KNIGHTDALE — The town’s annual financial audit showed a healthy, thriving town with two small problems: purchase orders with late dates and inconsistent keeping of grant money.
The Cary-based accounting firm who completed the audit, Joyce and Company CPA, said both problems were small. Small as they may be, the issue with grant money affects a hefty portion of the town’s total revenue.
Knightdale’s audit showed the town netted the same amount of revenue – 34 percent of the town’s total – from property taxes as it does from grants and other contributions.
The audit reported the town gets $5,421,563 from property taxes and $5,398,541 from grants and donations.
The town received two donations of land that factor into that number: a $63,000 piece of land from the Cheswick subdivision that will become a park and $2.4 million worth of sidewalks and right-of-ways from the Churchill subdivision. There were also some smaller cash donations.
The town’s total revenue for the fiscal year was $15,791,698.
According to Knightdale finance director James Overton, property taxes usually take up about 50 percent of the town’s total revenue. Last year, because of projects like Knightdale Station Park, Mingo Creek Greenway and improvements to First Avenue, the town’s grant money spiked.
“In a normal year, we wouldn’t get nearly as much grant money,” Overton said.
Problems with documentation
When Knightdale receives a grant for a project, the town fronts the money and the grant is a reimbursement for the money they’ve already spent on a project.
To receive the reimbursement, the town has to provide the granting agency documentation that the money has been spent.
The audit said some of these grant reimbursements weren’t being filed timely and consistently. The disorganization in the town’s system of keeping track of grant money caused one grantor to be overbilled for a grant reimbursement.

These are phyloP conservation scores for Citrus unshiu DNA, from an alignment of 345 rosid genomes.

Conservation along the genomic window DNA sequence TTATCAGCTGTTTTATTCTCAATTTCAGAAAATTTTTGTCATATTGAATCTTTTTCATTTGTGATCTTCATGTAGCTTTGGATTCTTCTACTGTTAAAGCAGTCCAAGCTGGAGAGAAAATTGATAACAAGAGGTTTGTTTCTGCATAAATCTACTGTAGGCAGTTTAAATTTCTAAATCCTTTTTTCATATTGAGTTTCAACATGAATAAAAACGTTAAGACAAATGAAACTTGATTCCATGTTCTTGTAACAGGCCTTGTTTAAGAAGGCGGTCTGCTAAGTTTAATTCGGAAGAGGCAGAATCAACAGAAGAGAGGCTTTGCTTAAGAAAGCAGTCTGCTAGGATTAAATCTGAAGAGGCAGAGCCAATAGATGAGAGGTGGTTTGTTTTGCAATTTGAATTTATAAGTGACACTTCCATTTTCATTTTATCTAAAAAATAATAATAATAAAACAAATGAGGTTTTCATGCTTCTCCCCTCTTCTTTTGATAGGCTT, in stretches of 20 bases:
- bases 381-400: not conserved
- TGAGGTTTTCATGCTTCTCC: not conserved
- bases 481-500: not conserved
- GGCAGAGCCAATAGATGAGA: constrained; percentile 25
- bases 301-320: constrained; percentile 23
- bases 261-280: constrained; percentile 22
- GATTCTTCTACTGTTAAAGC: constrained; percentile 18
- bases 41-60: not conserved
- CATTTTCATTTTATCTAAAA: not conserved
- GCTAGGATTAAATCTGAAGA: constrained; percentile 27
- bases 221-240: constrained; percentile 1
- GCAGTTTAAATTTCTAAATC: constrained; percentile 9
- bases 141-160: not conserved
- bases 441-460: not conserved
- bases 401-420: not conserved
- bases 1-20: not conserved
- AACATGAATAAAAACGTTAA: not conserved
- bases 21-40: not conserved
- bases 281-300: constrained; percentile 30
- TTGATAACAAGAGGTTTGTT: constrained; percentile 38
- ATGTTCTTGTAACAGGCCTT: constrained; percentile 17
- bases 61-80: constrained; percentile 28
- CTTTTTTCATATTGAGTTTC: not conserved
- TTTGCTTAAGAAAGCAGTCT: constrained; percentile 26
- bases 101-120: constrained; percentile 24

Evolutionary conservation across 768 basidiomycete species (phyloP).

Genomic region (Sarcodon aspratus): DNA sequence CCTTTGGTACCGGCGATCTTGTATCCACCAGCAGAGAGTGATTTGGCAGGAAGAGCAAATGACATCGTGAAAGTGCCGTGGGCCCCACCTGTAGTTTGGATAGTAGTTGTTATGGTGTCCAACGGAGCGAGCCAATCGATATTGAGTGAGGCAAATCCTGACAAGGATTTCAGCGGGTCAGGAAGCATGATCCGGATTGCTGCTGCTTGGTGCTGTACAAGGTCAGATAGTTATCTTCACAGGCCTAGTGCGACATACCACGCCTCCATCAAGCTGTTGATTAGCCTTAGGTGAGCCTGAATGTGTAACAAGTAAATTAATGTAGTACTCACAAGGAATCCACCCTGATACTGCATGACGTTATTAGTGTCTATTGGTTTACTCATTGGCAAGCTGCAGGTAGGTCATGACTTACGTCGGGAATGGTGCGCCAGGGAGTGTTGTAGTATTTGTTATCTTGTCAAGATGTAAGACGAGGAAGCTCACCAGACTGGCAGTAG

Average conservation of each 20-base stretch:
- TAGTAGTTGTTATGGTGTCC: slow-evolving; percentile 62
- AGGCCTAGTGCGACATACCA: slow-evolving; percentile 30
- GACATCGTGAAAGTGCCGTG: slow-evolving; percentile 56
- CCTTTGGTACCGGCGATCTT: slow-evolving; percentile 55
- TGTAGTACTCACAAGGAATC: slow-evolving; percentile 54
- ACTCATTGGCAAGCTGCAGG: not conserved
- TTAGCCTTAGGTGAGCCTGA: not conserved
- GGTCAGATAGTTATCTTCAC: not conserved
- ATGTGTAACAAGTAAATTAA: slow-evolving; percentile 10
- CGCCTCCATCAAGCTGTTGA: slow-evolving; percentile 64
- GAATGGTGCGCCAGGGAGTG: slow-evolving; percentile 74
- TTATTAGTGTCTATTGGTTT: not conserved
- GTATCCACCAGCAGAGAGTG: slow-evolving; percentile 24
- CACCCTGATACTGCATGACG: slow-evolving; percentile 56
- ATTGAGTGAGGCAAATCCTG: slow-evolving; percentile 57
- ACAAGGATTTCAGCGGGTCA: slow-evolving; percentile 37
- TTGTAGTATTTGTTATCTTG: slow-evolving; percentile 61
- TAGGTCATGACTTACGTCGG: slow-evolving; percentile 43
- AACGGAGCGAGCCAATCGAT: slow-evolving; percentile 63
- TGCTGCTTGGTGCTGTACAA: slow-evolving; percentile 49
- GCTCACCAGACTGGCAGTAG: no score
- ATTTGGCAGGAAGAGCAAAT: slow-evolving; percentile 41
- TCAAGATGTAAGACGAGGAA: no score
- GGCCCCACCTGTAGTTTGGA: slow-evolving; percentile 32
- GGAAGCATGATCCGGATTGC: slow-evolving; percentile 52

The audit conceded that the town had received several grants over the audit period, but said the town staff wasn’t prepared to handle the number of transactions that were tied to the grants.
Overton said it was an unusual year for the town in how much grant money it received, but he said the town has already taken steps to better handle grant documentation.
The town will now file reimbursements on a quarterly basis rather than at the end of the fiscal year. It should help avoid mistakes and it will help with the town’s cash flow, Overton said. With quarterly reimbursements, the town will spend smaller amounts of money and then be reimbursed rather than spending a year’s worth of money and waiting for reimbursement.
The audit noted Knightdale doesn’t have a grant specialist on staff to help manage and analyze grant activities, but Overton said the town probably will not need one.
Each department handles their own grant applications. Large construction grants go to the Public Works Department.
The year was busy and the town was lucky, but Overton said he suspects Knightdale won’t receive quite as many grants in the coming years.
“The agencies that give out these grants have to spread the wealth around,” he said. “We have gotten more than our fair share of grant money.”
Overton said next year might have similar grant activity, but he expects it to drop off by 2015. By then, the town will have completed the Mingo Creek Greenway and sidewalk construction on Smithfield Road, which are some of the larger projects funded by grants.
Hankerson: 919-829-4826; Twitter: @easternwakenews